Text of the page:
Ground substance The ground substance also contains inhibitors of the mineralization process that explain why the PDL width remains constant between two mineralized tissues (bone and cementum).
Blood supply The PDL is exceptionally well vascularized connective tissue. This reflects the high turnover of its cellular contents. The maim blood supply is from the inferior and superior alveolar arteries, which are branches of the maxillary artery. Those arteries give off the interalveolar branches.
Blood supply From those branches numerous branches run horizontally to perforate the alveolar bone and enter the PDL space. Because they enter the ligament through the alveolar bone, they are termed the perforating arteries. They are more abundant in posterior teeth than anterior teeth and more in the gingival and apical region than in the middle region.
Blood supply They course in an apical-occlusal direction with numerous transverse connections. coronal apical The thickened venous network at the apex
Blood supply Other sources for blood supply in the PDL are: Branches from the gingival vessels Branches from the apical vessels that supply the dental pulp
Blood supply Blood supply of the PDL from the gingival and intra-alveolar branches
Nerve supply All nerves that innervate the PDL are branches from the trigeminal nerve. The architecture of the nerve supply is applicable for all teeth: 1.Nerve fibers that run from the apical area toward the gingival margin. Other Nerve fibers enter the PDL from the foramina of the alveolar wall to join the first group.
Nerve supply 2.The regional variation occurs in the termination of the neural elements. The apical region contains more nerve endings than elsewhere, except the upper incisor.
Nerve supply 3.There are four types of neural terminations: a.Treelike terminations of free nerve endings. They are the most frequent type and are located in regular intervals along the length of the root, suggesting that each one controls its own territory and extend to the cementoblast layer. They are largely from unmyelinated fibers. They are thought to be mechanoreceptors and nociceptors.
Nerve supply b.The second type of nerve terminals is found around the root apex and resemble ruffini's corpuscles. The appear dendritic and end in terminal expansions among the fiber bundles. Their function is thought to be mechanoreceptors.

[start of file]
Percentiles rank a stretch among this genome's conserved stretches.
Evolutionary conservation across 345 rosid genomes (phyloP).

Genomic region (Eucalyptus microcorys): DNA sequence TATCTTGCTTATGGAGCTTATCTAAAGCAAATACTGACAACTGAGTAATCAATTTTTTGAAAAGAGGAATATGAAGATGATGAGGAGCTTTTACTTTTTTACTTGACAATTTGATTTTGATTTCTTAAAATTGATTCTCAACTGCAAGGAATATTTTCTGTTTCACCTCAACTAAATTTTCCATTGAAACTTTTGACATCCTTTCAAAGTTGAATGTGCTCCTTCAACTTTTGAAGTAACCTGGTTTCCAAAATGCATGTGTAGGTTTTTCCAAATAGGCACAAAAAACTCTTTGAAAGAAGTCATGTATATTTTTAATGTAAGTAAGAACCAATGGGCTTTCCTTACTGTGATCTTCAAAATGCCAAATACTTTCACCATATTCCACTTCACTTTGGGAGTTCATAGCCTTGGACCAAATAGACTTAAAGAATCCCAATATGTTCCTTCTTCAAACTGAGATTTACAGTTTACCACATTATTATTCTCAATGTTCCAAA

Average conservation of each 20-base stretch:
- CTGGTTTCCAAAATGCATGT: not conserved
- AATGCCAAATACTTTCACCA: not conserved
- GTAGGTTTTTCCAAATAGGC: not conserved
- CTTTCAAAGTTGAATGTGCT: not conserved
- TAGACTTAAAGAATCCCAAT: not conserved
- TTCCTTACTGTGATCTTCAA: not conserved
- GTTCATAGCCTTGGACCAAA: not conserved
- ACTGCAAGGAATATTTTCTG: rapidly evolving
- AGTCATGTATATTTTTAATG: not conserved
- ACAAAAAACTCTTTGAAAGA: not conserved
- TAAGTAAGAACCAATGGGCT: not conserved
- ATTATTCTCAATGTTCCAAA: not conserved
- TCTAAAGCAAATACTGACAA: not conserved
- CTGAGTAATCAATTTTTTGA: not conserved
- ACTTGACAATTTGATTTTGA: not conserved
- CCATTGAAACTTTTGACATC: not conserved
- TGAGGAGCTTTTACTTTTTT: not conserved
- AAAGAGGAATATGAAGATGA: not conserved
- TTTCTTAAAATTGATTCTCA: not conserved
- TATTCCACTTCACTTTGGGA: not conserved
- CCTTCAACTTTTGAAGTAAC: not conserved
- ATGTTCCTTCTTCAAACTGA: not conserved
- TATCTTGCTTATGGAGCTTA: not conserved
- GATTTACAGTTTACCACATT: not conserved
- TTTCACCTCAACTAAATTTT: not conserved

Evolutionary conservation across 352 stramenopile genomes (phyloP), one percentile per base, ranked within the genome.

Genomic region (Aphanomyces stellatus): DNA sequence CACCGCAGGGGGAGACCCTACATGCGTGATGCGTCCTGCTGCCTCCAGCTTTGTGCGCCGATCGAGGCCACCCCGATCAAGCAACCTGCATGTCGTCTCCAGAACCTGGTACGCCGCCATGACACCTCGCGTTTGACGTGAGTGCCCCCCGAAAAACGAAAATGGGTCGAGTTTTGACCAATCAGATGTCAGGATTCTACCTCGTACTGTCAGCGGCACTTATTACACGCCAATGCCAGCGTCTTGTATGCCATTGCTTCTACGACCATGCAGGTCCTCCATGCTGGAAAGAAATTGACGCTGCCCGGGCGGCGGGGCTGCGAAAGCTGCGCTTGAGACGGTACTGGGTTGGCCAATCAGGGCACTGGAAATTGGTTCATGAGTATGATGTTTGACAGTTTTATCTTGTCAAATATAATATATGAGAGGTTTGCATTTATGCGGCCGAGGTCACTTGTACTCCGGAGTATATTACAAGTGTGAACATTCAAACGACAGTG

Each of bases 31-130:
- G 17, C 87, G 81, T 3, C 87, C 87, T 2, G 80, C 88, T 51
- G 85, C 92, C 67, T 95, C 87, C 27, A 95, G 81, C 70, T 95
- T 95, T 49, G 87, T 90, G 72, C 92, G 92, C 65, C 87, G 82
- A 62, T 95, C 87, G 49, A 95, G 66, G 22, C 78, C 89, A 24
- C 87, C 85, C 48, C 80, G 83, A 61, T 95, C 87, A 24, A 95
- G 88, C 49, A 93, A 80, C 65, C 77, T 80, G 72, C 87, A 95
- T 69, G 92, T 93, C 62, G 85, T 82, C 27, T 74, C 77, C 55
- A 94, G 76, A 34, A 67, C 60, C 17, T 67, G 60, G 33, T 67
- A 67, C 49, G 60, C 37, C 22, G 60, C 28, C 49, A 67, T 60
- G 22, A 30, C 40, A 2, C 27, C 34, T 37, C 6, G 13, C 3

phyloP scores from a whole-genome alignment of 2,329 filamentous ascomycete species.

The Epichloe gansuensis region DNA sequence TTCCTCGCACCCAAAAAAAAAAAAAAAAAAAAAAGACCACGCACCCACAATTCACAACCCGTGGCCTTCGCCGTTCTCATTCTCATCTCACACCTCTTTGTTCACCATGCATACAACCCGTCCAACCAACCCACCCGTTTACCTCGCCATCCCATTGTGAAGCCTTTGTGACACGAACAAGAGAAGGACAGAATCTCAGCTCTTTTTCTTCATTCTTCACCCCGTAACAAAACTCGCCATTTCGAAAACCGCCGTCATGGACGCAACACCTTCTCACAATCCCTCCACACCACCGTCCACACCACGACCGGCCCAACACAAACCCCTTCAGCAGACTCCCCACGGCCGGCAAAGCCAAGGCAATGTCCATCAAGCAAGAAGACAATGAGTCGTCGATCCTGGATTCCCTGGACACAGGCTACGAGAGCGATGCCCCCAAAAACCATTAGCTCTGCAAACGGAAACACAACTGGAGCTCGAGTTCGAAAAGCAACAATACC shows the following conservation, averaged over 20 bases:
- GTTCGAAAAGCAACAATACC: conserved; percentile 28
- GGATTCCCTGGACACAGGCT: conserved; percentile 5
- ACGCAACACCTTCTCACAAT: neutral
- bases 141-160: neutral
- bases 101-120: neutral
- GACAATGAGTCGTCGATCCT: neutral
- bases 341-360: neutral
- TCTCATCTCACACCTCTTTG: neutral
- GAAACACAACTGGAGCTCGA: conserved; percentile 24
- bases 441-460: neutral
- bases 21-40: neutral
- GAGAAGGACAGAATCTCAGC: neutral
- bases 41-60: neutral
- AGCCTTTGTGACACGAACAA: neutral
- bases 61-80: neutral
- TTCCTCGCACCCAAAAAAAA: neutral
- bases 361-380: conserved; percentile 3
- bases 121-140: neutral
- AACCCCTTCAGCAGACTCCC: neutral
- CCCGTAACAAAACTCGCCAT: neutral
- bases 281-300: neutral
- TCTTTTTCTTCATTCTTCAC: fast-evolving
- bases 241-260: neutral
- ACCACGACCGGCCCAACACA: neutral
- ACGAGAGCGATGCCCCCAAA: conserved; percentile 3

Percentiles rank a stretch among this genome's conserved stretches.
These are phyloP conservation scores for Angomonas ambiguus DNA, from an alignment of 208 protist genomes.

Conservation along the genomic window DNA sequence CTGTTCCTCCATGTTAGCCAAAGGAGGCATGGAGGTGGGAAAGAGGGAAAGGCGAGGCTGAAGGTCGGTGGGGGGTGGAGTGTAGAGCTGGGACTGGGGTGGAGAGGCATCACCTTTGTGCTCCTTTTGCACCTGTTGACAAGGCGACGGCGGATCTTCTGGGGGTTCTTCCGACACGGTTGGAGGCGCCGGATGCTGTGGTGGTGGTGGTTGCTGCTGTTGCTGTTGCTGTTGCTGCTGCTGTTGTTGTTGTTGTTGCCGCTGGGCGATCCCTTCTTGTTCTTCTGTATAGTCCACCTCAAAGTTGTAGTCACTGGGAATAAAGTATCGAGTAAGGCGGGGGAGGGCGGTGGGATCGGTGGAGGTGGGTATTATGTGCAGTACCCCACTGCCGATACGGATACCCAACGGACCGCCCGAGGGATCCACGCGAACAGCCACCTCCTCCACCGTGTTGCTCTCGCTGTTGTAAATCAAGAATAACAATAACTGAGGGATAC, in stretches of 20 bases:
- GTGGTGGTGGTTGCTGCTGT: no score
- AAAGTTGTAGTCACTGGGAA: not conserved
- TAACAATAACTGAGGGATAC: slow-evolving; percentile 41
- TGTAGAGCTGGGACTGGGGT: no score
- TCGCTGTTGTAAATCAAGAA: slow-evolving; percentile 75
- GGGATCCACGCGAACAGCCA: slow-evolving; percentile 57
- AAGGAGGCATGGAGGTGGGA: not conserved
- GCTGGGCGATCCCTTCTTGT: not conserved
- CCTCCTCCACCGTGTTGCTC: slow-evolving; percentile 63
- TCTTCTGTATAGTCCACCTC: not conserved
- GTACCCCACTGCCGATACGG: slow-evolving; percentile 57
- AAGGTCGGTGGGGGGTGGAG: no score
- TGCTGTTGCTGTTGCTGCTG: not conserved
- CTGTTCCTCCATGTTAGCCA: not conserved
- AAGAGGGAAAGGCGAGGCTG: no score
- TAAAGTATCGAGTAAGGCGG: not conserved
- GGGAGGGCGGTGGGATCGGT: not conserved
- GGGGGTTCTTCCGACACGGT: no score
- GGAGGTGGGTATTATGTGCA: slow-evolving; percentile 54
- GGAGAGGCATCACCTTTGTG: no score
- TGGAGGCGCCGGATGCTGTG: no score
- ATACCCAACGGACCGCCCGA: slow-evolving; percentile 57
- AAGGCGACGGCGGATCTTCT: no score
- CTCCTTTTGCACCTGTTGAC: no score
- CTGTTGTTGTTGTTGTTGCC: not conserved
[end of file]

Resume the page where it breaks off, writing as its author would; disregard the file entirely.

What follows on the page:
Nerve supply c.The third type of endings is a coiled form found in the mid region of the PDL. d. The fourth type consists of spindle like endings and are found associated with the root apex. The are the less frequent group.
Function of the PDL 1.The periodontal ligament serves primarily a supportive function by attaching the tooth to the surrounding alveolar bone proper. This function is mediated primarily by the principal fibers of the periodontal ligament.
Function of the PDL 2. It also serves as a shock-absorber by mechanisms that provide resistance to light as well as heavy forces: Light forces are cushioned by intravascular fluid that is forced out of the blood vessels. Moderate forces are also absorbed by extravascular tissue fluid that is forced out of the periodontal ligament space into the adjacent marrow spaces. The heavier forces are taken up by the principal fibers.
Function of the PDL 3. It also serves a major remodeling function by providing cells that are able to form as well as resorb all the tissues that make up the attachment apparatus, i.e. bone, cementum and the periodontal ligament
Function of the PDL Undifferentiated ectomesenchymal cells, located around blood vessels, can differentiate into the specialized cells such as osteoblasts, osteoclasts, cementoblasts, cementoclasts and fibroblasts. Bone- and tooth-resorbing cells are generally multinucleated cells derived from blood-borne macrophages.
Function of the PDL 4.The periodontal ligament also serves a sensory function. 5.The periodontal ligament provides a nutritive function that maintains the vitality of its various cells.